Like a literary throwback, Kelley writes his scripts in longhand on a yellow legal pad, the method he has followed since his unlikely emergence as a script writer in 1983. Back then, he was a young, aggressive lawyer in a 50-person Boston firm called Fine & Ambrogne. The son of a hockey coach, he grew up in Boston and played the game himself. He was captain of the team at Princeton University, from which he graduated in 1979 with a degree in politics. He followed with a law degree at Boston University.
Happy practicing law in Boston, Kelley had "no intention of ever being a writer," he said. "I never even in college thought writing was something I intended to do." Even more surprising, this madly prolific writer said no teacher had ever told him he showed signs of writing talent. "I guess I probably had characters in my head as a kid but never thought I'd put them into prime time," he said.
As he tells it, one day he decided to try his hand at writing a screenplay, not because he was looking for a career change, but because he had a story idea and wanted to see if he could make some money out of it. The script ultimately became "From the Hip," a modestly successful 1986 movie. But before it was put into production, Kelley got a call from Stephen Bochco, who had created "Hill Street Blues" and virtually invented the contemporary ensemble drama form that has now become Kelley's sig-na-ture.
Bochco was developing "L.A. Law" and needed writers with legal training. He persuaded Kelley to meet him in Hollywood, and the young lawyer never returned to his firm. But this development was so entirely unforeseen, Kelley said, that for several years he kept his office at the firm.
Of course, you might expect that a man who tells several dozen stories a year for television can weave a few creative details into his own story.
Indeed, it seems that this self-described nonwriter, who said in a 1990 interview that it wasn't until he looked at actual movie scripts that he learned that character names go in the middle of the page, did bang out comedy sketches back in law school for the annual follies. "Oh yeah, I did write some of those," Kelley admitted.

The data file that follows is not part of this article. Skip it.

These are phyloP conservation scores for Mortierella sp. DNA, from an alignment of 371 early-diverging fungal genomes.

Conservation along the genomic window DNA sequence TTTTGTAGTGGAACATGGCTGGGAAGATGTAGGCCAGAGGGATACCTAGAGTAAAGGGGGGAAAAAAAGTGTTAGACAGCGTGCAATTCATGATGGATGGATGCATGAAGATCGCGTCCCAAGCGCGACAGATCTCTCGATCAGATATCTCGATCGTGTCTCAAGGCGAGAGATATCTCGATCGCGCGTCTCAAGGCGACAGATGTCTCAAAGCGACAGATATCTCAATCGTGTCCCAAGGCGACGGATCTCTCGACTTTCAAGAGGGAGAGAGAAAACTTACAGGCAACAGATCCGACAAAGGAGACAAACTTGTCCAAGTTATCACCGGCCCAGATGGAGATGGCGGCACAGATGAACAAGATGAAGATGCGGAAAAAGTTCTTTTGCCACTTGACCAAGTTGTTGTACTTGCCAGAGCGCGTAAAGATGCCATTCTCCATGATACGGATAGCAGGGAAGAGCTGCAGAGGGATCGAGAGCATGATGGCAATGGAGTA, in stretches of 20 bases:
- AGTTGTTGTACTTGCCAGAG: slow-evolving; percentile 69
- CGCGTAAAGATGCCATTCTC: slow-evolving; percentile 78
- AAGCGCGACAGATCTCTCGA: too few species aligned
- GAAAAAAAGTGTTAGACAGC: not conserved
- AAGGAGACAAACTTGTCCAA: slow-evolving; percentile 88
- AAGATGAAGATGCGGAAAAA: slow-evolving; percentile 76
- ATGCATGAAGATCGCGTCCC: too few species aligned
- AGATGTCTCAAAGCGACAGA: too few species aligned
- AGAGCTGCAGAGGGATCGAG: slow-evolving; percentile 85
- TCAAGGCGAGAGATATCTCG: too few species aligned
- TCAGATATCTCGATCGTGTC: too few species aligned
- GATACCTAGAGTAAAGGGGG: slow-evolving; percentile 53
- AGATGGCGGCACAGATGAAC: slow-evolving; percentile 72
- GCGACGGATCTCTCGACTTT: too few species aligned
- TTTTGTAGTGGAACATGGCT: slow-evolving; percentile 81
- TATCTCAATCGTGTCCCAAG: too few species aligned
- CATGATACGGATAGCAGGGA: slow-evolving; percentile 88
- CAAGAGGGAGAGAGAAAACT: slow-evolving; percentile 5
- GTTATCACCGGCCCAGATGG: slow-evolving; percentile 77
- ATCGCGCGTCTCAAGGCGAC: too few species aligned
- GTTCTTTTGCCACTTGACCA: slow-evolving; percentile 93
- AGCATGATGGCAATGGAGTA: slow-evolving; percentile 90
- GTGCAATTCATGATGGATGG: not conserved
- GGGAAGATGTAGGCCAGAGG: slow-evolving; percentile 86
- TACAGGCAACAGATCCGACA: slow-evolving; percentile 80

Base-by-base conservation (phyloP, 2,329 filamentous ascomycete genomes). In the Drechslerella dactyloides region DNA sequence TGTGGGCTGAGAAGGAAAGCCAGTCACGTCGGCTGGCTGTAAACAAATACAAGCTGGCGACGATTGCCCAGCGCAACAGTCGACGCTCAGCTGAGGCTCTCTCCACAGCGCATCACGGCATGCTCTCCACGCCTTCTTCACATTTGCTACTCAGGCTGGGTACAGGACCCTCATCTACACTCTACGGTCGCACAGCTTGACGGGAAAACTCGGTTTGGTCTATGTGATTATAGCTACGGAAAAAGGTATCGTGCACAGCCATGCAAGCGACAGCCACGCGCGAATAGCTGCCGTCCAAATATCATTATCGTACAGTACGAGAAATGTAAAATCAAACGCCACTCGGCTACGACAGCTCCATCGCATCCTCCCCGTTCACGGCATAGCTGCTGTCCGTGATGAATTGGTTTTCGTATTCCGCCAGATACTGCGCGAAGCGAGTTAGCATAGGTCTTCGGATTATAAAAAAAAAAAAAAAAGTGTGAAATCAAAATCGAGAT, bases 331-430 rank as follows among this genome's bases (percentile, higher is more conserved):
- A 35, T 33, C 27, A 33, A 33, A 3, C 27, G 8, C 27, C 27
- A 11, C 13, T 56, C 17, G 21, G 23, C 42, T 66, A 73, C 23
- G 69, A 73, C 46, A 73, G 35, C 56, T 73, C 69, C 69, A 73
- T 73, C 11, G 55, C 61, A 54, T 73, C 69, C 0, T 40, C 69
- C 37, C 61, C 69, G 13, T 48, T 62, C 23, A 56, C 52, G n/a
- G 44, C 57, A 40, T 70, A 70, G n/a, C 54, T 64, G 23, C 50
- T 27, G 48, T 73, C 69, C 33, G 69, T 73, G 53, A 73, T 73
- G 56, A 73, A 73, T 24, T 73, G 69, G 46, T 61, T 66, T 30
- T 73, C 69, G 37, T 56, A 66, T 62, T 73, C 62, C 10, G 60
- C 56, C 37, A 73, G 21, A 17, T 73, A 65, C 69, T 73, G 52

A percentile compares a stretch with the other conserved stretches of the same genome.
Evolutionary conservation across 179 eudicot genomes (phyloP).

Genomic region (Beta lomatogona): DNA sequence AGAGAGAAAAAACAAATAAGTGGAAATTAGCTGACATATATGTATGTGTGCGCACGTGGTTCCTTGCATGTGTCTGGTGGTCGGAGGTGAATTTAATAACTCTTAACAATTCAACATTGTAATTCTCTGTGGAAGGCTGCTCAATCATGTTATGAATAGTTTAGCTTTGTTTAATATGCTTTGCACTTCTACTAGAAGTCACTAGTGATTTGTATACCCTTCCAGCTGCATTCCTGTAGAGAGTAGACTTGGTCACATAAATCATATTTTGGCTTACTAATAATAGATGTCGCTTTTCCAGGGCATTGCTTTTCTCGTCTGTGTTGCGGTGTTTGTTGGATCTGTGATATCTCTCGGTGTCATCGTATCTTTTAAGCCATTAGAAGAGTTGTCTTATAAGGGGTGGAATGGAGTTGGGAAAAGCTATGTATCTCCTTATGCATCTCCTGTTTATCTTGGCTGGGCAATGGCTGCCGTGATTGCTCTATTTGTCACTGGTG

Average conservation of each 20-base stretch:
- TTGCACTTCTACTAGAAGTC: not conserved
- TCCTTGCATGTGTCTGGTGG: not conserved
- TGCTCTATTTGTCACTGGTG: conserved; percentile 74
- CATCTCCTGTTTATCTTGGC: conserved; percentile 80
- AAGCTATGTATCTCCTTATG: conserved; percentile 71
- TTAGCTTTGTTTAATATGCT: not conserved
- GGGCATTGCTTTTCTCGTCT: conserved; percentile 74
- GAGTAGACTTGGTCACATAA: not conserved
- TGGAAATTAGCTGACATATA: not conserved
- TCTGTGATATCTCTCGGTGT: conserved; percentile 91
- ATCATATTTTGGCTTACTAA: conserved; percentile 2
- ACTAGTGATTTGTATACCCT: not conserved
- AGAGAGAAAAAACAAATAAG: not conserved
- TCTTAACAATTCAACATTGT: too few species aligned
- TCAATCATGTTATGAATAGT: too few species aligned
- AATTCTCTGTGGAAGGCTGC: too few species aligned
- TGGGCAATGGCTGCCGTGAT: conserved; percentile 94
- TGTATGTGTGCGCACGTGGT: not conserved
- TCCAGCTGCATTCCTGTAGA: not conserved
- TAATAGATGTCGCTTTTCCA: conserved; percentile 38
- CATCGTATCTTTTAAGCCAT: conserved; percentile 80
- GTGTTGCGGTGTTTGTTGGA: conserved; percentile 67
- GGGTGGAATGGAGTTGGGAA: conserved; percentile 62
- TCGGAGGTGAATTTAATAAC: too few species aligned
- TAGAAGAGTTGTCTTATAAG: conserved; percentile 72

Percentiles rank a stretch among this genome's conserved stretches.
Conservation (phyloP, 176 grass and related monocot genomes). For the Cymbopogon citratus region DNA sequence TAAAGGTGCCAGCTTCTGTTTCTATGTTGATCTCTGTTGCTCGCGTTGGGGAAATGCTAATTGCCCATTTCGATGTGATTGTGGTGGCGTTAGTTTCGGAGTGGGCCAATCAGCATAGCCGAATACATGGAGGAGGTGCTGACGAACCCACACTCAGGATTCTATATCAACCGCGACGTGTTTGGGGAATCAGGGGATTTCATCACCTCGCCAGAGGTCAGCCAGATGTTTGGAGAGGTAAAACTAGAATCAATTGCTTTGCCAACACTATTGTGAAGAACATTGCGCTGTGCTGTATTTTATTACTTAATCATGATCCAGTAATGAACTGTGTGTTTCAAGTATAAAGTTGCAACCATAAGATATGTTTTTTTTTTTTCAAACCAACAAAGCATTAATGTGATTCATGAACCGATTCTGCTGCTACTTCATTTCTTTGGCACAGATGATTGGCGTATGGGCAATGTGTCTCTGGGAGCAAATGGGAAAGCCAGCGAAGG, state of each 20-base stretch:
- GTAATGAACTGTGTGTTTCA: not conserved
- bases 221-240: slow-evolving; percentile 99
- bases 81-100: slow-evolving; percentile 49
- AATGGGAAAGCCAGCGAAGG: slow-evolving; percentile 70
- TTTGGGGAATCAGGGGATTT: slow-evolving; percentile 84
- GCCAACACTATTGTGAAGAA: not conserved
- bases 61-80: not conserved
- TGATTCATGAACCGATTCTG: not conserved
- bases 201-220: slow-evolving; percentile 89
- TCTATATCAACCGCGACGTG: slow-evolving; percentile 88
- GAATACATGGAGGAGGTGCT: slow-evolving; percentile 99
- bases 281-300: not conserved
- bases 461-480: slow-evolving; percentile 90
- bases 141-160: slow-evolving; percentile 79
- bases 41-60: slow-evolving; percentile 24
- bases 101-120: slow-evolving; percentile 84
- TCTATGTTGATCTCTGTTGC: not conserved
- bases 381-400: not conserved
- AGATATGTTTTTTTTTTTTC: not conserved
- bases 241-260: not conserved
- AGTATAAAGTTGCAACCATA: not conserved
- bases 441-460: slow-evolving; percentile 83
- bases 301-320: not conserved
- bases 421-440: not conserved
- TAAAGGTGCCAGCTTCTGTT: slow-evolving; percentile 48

And back in Princeton, when it came time to write a senior thesis in politics, what did Kelley, the young man who never thought of himself as a writer, chose to do? He wrote a play.
"Oh yeah," he said, "I remember I raised a few eyebrows in the politics department with that idea."
The idea was so creative, in fact, that Kelley's politics professor had to call in a professor from the English department to help him grade the thesis. Kelley's concept: turn the Bill of Rights into a play.
"I made each amendment into a character," he said. "The First Amendment is a loudmouth guy who won't shut up. The Second Amendment guy, all he wanted to talk about was his gun collection. Then the 10th Amendment, the one where they say leave the rest for the states to decide, he was a guy with no self-esteem."
The politics major got a B from his thesis professor; the future writer got an A from the English professor.
Kelley finally came clean: "I guess I did like to write in college, even though it was only a hobby."
Now he pursues that hobby behind the big desk, traveling easily between the distinctive characters he has created for "Ally McBeal" and "The Practice." The completed script goes to an assistant, who must decipher his "almost illegible" handwriting and type it for the production staff.
Kelley then holds a "tone meeting" to tell the director what tone he intends for every scene. The tone meeting lasts an hour for "The Practice" and twice that for "Ally," which he says demands more massaging. "Characters like Cage and Fish need a very specific tone in their delivery," he said, referring to the odd-couple partners in the firm.
Ally herself requires delicate interpretation, since Kelley is writing the interior life of a character who for many viewers has come to stand as a symbol for women. He admits to feeling a bit daunted.
"You don't want to be burdened with the responsibility of representing a gender," he said. "When we first heard that women all over are identifying with her, we just went `uh oh,' because you know some of the things you're going to have Ally doing you don't want perceived as being your assessment of womankind. This is just Ally."
Though Kelley has invented quirky characters before, virtually an entire town of them in "Picket Fences," the CBS series that won two Emmy Awards but never became a big hit, Ally has struck a chord like no other.
"The whole success of Ally depends on people getting emotionally involved with her," he said. "If you tell me it's working, it doesn't surprise me that people have invested in the character because investing in her is the only way it will work. But I am surprised that it caught on this quickly."
Ally, he said, is not based on any real woman he knows, certainly not his wife, though people often say that Flockhart looks a bit like Pfeiffer. (And it's hard to ignore the fact that McDermott bears a certain resemblance to Bobby Donnell's creator.)
"The genesis of Ally was someone not afraid to be weak," Kelley said. "I'm sure there are little parts of her that are like some people I've known, but she's probably more like Calista than anybody else now."